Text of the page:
Palace at odds with Labour over Queen's new spin doctor

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PLANS to appoint a Buckingham Palace spin doctor are in crisis amid claims that the only candidate to emerge is too close to the Government.

With a decision on the job due to be taken this week, officials at Buckingham Palace have also complained that the Queen is being denied an alternative candidate and has been effectively presented with a fait accompli.

So divided is the Palace that the row may result in the plans to improve its public relations being modified or even scrapped, one source said last week.

The row arose because of the candidacy of Simon Lewis, director of corporate affairs at Centrica, the supply arm of British Gas, which is thought to have offered to pay half his pounds 150,000 annual salary.

Mr Lewis is a Labour Party member. His wife, Clare, raised thousands of pounds for the party as a corporate fundraiser before the general election. Well-connected in New Labour circles, Mr Lewis, 39, is on friendly terms with senior figures including Peter Mandelson, the Minister without Portfolio. He is also a friend of Julia Hobsbawm, a Labour fundraiser and business partner of Sarah Macaulay, the girlfriend of the Chancellor of the Exchequer, Gordon Brown.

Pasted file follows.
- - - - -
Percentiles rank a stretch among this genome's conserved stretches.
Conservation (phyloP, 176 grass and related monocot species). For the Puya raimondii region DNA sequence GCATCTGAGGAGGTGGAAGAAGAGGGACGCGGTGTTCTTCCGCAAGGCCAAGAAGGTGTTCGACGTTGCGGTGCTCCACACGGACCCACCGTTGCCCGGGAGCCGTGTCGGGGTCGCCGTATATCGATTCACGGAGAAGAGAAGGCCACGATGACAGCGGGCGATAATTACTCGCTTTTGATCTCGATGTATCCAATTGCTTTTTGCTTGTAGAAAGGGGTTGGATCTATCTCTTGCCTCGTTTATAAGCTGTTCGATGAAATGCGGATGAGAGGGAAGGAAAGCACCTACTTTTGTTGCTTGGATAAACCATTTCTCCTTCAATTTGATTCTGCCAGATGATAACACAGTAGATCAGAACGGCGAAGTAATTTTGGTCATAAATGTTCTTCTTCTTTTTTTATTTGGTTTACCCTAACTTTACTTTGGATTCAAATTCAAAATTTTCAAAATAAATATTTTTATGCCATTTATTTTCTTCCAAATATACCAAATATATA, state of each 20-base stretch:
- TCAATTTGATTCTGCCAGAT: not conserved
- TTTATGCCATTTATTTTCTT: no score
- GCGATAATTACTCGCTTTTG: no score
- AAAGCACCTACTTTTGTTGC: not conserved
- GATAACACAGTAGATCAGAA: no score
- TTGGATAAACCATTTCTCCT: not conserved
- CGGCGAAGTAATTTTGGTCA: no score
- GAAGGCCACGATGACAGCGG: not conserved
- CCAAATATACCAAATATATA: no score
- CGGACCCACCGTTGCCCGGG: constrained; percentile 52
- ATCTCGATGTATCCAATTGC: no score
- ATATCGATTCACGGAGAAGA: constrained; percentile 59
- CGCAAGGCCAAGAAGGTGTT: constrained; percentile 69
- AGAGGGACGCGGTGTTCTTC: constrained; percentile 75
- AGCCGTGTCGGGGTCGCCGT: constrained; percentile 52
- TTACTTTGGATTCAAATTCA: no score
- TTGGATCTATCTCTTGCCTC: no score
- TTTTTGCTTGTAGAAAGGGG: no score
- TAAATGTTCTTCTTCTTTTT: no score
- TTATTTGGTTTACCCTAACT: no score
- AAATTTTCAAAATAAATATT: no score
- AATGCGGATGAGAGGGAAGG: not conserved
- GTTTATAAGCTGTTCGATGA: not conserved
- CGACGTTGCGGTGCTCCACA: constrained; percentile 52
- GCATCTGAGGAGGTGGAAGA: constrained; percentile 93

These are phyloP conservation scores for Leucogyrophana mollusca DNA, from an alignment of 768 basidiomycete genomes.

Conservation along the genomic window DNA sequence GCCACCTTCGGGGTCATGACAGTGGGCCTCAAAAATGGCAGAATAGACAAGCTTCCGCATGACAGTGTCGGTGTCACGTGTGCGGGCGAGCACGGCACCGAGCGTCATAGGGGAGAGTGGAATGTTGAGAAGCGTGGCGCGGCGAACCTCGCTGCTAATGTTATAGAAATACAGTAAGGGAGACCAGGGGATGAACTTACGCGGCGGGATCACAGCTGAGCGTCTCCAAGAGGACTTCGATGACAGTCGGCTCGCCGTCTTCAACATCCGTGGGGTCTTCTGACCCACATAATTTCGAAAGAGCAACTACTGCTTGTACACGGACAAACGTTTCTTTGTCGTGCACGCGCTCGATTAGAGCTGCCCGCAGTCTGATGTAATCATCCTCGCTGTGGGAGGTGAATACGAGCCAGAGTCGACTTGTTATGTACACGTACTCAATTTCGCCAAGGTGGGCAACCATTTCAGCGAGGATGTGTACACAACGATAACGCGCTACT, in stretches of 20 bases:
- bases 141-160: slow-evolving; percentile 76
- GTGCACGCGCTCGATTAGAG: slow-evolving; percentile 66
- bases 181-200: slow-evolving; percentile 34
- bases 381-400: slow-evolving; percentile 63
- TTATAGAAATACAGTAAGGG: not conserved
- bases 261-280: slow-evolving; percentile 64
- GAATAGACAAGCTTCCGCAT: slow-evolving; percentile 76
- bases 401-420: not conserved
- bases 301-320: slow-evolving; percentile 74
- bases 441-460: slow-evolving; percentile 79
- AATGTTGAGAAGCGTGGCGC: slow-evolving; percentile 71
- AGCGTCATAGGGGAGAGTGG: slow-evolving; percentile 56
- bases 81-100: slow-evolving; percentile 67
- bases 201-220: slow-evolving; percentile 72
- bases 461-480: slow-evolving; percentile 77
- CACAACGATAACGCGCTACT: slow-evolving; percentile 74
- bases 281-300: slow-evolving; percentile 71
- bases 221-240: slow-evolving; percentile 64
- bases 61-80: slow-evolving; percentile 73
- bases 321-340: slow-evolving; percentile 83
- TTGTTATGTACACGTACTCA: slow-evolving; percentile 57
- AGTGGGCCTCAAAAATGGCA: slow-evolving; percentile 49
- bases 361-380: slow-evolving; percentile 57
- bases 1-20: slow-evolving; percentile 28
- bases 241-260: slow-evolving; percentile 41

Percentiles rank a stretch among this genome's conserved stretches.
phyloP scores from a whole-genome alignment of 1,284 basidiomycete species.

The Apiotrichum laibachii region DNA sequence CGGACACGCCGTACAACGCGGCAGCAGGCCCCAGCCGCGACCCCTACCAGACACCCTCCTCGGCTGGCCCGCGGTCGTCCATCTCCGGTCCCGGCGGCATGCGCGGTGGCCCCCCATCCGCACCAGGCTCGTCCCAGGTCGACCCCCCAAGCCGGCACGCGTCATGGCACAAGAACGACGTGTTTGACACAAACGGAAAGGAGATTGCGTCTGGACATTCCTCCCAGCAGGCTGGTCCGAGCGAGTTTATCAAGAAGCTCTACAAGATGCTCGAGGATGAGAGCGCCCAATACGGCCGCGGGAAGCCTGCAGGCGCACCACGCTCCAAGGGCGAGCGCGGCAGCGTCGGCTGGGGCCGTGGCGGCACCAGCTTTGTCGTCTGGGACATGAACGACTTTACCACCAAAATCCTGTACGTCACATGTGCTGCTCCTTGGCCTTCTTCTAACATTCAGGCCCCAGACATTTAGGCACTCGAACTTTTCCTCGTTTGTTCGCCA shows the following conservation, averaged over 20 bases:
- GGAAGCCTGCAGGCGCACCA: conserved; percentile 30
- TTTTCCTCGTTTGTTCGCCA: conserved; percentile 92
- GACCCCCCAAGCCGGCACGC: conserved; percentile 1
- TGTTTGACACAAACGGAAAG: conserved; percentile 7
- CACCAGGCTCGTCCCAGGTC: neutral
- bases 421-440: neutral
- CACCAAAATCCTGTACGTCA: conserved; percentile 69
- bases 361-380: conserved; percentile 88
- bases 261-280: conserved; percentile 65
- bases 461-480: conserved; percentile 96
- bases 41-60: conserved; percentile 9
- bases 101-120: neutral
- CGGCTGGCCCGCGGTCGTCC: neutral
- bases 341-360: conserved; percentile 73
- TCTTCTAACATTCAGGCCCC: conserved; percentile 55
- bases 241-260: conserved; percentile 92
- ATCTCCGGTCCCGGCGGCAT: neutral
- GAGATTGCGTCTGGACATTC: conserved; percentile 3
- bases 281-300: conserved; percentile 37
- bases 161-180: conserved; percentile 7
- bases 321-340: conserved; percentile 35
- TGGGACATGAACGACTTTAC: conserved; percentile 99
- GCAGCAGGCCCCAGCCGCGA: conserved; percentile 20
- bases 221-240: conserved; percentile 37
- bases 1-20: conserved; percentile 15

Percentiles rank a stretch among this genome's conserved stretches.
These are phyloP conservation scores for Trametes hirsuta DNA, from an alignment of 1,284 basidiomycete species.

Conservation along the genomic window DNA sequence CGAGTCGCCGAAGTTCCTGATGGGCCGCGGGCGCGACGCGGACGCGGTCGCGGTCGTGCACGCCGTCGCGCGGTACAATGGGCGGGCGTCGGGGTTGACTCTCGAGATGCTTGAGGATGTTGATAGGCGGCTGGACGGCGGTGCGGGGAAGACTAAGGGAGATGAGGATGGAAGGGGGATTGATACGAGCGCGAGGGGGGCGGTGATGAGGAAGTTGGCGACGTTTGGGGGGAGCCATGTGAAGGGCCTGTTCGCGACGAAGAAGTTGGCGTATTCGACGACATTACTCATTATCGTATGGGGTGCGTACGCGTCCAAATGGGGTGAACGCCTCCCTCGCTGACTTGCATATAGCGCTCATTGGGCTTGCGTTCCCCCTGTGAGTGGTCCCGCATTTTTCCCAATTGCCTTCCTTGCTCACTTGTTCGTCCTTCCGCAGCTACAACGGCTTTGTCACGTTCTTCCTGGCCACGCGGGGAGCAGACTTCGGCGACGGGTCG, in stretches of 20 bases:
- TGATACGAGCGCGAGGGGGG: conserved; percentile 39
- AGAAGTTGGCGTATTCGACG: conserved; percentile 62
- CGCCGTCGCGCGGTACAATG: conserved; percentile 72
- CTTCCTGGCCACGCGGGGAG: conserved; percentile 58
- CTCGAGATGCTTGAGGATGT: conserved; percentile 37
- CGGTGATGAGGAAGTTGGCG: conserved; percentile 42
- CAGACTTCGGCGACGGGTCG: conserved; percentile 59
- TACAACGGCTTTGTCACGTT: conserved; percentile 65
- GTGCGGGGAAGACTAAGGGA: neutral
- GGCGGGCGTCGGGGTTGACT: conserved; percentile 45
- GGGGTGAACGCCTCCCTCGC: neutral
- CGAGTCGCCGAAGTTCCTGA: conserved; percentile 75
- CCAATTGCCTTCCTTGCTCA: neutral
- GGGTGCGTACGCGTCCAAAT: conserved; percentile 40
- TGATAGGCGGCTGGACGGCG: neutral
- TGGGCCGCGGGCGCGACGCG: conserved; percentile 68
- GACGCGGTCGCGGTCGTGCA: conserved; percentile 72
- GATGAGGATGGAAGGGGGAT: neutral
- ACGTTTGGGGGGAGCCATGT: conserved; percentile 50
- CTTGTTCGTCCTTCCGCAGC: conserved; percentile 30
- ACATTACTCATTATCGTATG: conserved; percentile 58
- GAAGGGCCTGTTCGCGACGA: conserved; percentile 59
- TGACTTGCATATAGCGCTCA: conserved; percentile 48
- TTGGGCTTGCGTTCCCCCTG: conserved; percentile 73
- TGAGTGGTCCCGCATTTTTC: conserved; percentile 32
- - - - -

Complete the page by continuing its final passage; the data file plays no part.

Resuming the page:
Mr Lewis's candidacy is being pushed by the new Lord Chamberlain, Lord Camoys, who is eager to seek the Queen's approval for the post this week.

But longer-standing officials, including Sir Robert Fellowes, the Queen's private secretary, argue that there is no precedent for the Queen being presented with a list of one for a top job.

Several senior ministers are known to approve of Mr Lewis's candidacy and point to the fact that he is committed to the modernisation of the monarchy.

Mr Lewis's opponents argue that his New Labour links might embroil the Royal Family in politics. They also fear that he may be more interested in raising his own profile than in transforming that of the royals.

Labour modernisers were yesterday keen to distance themselves from the appointment. One senior government source insisted that the job was "a matter solely for the Palace".

The Palace's attempts to improve its image have met obstacles before. The decision to appoint a director of communications, reporting directly to the Queen, was taken after the death of Diana, when the Royal Family was seen to have misjudged the public mood. Focus group research, commissioned by the Palace, found the Royal Family "remote", "out of touch" and "wasteful".

But plans to make a permanent appointment were scrapped in favour of recruiting someone on a two or three-year secondment from business.

Although the headhunters, Tyzack, approached around 200 companies, Centrica was the only one to produce a candidate.